Thursday, November 30, 2023

The Never-ending FAQ • our plans for 2024

Apparently I was less than clear in yesterday’s status update post. Stupefying Stories is *not* ceasing publication. Rather, we’re taking a step back and a little time off, to reevaluate our business model and change the way we go to market.

I still love genre fiction. I’m still proud of (most of) what we’ve published. I still like (most of) the people I’ve come to know through my years of running Stupefying Stories, and before that The Friday Challenge, and before that being on the SFWA Board of Directors, and before that et cetera, etc., etc., etc., etc.…

But Stupefying Stories, as a publication that aspires to be a monthly general-interest SF/F magazine, can’t go on. We are just plain losing too much money on it. I didn’t worry about this when I was a project manager pulling down a six-figure salary and could afford to consider it my eccentric and expensive hobby. 

[For the record, the real point of origin of Stupefying Stories was when I found a Jaguar E-type with a blown engine in a junk yard in northern Wisconsin, and Karen put her foot down and said I could either start a new science fiction magazine or buy and restore yet another refugee from a vintage British sports car museum, but I couldn’t do both.]

But now that I am retired, living on a fixed income, and watching my investment portfolio sublimate into thin air in the current economy (but that’s a topic for another time), I just plain can’t afford to keep Stupefying Stories going in this form. So now it’s time for us to step back, think, discuss, restructure, and find a new way to bring great short fiction to the market—preferably without shoveling bales of cash into the furnace this time. 

Yesterday I fished up a salient quote from that old Strange Horizons interview. After re-reading the entire interview for the first time in years, I have a better quote for today. Geez, that guy Lynne Jamneck interviewed for that piece was clever and observant. 

Maybe, with a little time to breathe, I can be that guy again.

LJ: Will electronic publishing have a negative or positive influence on the publishing industry?

BB: This is a case where “positive” and “negative” really are a matter of your point of view. For the delivery truck driver who makes his living hauling magazines around to newsstands, it’s bad. He’s going to have to find something else to do. For the writer who’d be willing to sell his mother for transplant parts in order to get published, it’s good. As I said earlier, there is a lot more material being published now than ever before, and thanks to the Internet, you can reach readers you’ve never reached before, literally all over the world. I mean, consider us; here’s a guy in Minnesota doing an interview with a writer in New Zealand, for publication—where?

As far as professional writers are concerned, the big problem is that the old business model for the publishing industry is dying and electronic publishing won't be “just like it, only electronic.” We’re probably moving to some model where author payments are based on actual unit sales, and the days of publishers giving out big advances based on the hope that the author’s latest book might break out of the midlist are probably over. Positive? Negative? It’s change, is what it is, and the emotional quality of that change depends on how you deal with it. [~brb: emphasis added]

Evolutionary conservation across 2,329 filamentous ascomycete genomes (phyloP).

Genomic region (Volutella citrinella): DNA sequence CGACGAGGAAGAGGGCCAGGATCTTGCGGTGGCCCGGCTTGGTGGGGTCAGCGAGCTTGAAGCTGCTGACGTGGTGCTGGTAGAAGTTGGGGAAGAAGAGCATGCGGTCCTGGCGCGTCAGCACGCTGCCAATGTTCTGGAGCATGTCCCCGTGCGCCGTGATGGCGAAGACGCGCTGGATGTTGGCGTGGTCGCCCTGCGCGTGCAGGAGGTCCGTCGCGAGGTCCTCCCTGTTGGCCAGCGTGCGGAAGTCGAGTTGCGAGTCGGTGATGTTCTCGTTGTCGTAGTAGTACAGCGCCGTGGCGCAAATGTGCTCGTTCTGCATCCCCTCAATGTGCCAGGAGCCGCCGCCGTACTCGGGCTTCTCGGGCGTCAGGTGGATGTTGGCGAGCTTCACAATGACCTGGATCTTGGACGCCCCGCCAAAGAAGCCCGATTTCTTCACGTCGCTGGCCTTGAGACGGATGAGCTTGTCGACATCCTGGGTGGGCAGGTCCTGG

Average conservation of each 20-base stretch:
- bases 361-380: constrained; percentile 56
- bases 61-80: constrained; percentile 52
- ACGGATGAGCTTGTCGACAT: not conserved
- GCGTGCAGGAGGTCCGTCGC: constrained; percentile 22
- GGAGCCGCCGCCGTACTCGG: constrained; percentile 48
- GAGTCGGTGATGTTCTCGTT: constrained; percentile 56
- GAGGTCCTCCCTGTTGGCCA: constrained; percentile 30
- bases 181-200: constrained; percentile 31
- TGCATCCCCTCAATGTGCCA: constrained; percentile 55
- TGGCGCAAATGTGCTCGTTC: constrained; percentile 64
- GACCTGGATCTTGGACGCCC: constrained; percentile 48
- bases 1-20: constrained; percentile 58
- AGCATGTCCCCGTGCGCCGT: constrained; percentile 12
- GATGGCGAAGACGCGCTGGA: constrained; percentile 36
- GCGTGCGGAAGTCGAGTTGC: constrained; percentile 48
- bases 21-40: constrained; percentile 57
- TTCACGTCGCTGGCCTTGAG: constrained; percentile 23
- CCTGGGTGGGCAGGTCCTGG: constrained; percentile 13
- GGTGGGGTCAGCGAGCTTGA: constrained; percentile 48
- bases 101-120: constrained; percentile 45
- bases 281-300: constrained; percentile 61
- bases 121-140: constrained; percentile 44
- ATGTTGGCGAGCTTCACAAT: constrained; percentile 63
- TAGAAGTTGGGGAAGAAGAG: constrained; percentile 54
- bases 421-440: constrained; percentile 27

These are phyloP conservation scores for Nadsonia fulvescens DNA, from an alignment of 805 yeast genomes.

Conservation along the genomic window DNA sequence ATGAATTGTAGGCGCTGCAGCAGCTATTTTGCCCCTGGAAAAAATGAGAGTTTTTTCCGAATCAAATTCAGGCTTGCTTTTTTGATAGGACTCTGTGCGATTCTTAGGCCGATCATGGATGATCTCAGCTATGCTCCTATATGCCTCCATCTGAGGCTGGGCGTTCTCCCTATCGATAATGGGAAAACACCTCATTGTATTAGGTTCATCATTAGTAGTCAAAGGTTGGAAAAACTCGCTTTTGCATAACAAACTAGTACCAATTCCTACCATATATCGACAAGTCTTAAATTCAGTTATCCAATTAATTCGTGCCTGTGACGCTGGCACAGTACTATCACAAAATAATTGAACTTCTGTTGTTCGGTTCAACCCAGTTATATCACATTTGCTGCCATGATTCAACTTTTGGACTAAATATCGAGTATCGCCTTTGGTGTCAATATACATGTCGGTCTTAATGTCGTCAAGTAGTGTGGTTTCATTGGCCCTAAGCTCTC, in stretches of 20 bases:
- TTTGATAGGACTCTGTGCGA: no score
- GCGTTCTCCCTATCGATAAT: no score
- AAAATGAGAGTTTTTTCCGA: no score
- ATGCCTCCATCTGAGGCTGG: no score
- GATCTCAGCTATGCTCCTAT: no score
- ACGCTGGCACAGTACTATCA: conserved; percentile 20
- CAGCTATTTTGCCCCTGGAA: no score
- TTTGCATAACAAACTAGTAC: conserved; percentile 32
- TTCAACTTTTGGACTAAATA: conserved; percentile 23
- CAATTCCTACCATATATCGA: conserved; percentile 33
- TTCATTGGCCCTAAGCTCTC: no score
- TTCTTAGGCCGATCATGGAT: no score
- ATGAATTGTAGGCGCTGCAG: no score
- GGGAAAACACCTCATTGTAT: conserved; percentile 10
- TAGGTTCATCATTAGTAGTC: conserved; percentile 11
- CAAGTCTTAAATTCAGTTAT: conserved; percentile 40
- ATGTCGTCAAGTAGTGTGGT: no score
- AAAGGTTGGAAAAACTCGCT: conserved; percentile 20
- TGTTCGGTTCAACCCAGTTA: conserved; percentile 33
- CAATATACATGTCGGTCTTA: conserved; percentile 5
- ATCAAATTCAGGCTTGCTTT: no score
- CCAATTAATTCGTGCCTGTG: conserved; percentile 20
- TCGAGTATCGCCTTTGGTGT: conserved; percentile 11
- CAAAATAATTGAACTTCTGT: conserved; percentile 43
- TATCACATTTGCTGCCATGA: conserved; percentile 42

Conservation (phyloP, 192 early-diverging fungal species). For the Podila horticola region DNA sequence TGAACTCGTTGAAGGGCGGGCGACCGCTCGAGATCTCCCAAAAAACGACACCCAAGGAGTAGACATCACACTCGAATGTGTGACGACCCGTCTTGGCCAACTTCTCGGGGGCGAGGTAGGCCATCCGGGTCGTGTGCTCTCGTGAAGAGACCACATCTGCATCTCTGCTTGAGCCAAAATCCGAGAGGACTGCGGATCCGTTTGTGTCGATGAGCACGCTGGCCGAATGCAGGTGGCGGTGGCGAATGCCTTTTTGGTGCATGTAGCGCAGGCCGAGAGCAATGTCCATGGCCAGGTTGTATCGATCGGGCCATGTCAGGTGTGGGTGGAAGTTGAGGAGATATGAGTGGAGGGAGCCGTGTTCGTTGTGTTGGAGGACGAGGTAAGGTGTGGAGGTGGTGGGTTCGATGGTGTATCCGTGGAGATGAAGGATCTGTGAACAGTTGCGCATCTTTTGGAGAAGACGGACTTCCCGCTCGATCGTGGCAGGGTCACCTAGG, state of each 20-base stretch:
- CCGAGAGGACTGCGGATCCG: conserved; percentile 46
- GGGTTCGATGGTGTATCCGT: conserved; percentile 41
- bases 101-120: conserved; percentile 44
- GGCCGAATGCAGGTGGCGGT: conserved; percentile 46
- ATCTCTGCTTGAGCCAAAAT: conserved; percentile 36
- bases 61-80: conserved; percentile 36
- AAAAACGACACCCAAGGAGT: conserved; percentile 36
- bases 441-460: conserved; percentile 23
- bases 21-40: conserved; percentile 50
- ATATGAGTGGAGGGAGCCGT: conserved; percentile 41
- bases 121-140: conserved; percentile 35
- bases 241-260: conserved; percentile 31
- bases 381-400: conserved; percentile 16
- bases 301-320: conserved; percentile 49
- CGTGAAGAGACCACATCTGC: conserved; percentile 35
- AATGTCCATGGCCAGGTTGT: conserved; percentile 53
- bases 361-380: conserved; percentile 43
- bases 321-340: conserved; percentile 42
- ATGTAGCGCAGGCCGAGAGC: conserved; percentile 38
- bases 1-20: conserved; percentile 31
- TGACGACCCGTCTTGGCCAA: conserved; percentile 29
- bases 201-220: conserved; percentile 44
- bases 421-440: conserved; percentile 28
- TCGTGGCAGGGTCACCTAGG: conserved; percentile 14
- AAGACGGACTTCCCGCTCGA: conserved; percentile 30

As for what this new business model might look like: kindly remember that the original novel is a fairly recent development and the paperback original even more so. Dickens, for example, sold most of his work as newspaper serials, and people subscribed so that they could read the next chapter. The future of fiction authorship may look very much like the past. 

Ad astra per alta cacas,
Bruce Bethke
Editor / Publisher
Stupefying Stories | Rampant Loon Press

Wednesday, November 29, 2023

The Never-ending FAQ • assessing 2023


We always knew that November 2023 was going to be a difficult month. 

The last three years of Karen’s life were challenging. The last three months, horrific. The last three weeks, heartbreaking. The last three days… I don’t have the words. This coming Saturday it will have been one year to the day. Somehow I will get through it, but I don’t know how, just yet. I suspect it will involve my making a giant batch of mostaccioli and totally blowing my carbohydrate budget for December. 

I had thought that by throwing myself into work I could build up the momentum to plow through October and November without stopping. Stupefying Stories 26 was too ambitious, though; too big, too exhausting. By the time I’d recovered from getting that behemoth finished and out the door, other things in my life were starting to hit the fan, some of which you already know about and others of which are none of your business. Being forced to take a longer than planned time-out, then, I began to ask questions. Two of the biggest of were:

What exactly am trying to prove here?

What is the point of Stupefying Stories, anyway?